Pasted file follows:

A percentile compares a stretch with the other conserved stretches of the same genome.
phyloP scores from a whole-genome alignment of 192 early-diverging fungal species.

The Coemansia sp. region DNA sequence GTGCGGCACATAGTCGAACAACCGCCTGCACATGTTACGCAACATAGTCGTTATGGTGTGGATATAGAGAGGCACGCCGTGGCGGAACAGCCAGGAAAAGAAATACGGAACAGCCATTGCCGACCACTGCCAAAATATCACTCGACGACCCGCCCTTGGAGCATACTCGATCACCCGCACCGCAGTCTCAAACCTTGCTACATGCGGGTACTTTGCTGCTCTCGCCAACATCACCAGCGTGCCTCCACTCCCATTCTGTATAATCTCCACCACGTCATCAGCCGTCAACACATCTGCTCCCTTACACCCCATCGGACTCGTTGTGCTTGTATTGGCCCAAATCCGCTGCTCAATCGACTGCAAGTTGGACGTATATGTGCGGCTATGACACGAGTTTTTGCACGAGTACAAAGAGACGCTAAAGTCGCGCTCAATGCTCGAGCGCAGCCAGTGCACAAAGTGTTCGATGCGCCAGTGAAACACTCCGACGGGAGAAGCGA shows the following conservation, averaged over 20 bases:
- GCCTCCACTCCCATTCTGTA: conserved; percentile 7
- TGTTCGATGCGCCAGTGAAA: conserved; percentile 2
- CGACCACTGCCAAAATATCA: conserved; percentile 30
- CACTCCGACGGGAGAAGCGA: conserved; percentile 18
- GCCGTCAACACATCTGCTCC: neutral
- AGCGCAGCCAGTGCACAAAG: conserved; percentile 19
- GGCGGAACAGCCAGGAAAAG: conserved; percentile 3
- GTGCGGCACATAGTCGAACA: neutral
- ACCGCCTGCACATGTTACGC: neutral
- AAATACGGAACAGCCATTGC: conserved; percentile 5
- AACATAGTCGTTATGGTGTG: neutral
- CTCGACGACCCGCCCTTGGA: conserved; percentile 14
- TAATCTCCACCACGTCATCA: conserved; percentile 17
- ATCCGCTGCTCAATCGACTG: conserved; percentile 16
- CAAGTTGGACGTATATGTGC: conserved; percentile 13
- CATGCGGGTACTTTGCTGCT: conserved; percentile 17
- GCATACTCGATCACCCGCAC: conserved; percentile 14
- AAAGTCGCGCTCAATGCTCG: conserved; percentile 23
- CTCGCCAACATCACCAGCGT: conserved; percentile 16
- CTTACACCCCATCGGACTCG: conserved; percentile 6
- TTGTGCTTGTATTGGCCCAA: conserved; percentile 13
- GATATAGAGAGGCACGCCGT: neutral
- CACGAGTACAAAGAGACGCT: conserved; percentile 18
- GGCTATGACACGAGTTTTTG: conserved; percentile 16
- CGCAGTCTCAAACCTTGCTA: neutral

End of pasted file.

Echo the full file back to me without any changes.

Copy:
A percentile compares a stretch with the other conserved stretches of the same genome.
phyloP scores from a whole-genome alignment of 192 early-diverging fungal species.

The Coemansia sp. region DNA sequence GTGCGGCACATAGTCGAACAACCGCCTGCACATGTTACGCAACATAGTCGTTATGGTGTGGATATAGAGAGGCACGCCGTGGCGGAACAGCCAGGAAAAGAAATACGGAACAGCCATTGCCGACCACTGCCAAAATATCACTCGACGACCCGCCCTTGGAGCATACTCGATCACCCGCACCGCAGTCTCAAACCTTGCTACATGCGGGTACTTTGCTGCTCTCGCCAACATCACCAGCGTGCCTCCACTCCCATTCTGTATAATCTCCACCACGTCATCAGCCGTCAACACATCTGCTCCCTTACACCCCATCGGACTCGTTGTGCTTGTATTGGCCCAAATCCGCTGCTCAATCGACTGCAAGTTGGACGTATATGTGCGGCTATGACACGAGTTTTTGCACGAGTACAAAGAGACGCTAAAGTCGCGCTCAATGCTCGAGCGCAGCCAGTGCACAAAGTGTTCGATGCGCCAGTGAAACACTCCGACGGGAGAAGCGA shows the following conservation, averaged over 20 bases:
- GCCTCCACTCCCATTCTGTA: conserved; percentile 7
- TGTTCGATGCGCCAGTGAAA: conserved; percentile 2
- CGACCACTGCCAAAATATCA: conserved; percentile 30
- CACTCCGACGGGAGAAGCGA: conserved; percentile 18
- GCCGTCAACACATCTGCTCC: neutral
- AGCGCAGCCAGTGCACAAAG: conserved; percentile 19
- GGCGGAACAGCCAGGAAAAG: conserved; percentile 3
- GTGCGGCACATAGTCGAACA: neutral
- ACCGCCTGCACATGTTACGC: neutral
- AAATACGGAACAGCCATTGC: conserved; percentile 5
- AACATAGTCGTTATGGTGTG: neutral
- CTCGACGACCCGCCCTTGGA: conserved; percentile 14
- TAATCTCCACCACGTCATCA: conserved; percentile 17
- ATCCGCTGCTCAATCGACTG: conserved; percentile 16
- CAAGTTGGACGTATATGTGC: conserved; percentile 13
- CATGCGGGTACTTTGCTGCT: conserved; percentile 17
- GCATACTCGATCACCCGCAC: conserved; percentile 14
- AAAGTCGCGCTCAATGCTCG: conserved; percentile 23
- CTCGCCAACATCACCAGCGT: conserved; percentile 16
- CTTACACCCCATCGGACTCG: conserved; percentile 6
- TTGTGCTTGTATTGGCCCAA: conserved; percentile 13
- GATATAGAGAGGCACGCCGT: neutral
- CACGAGTACAAAGAGACGCT: conserved; percentile 18
- GGCTATGACACGAGTTTTTG: conserved; percentile 16
- CGCAGTCTCAAACCTTGCTA: neutral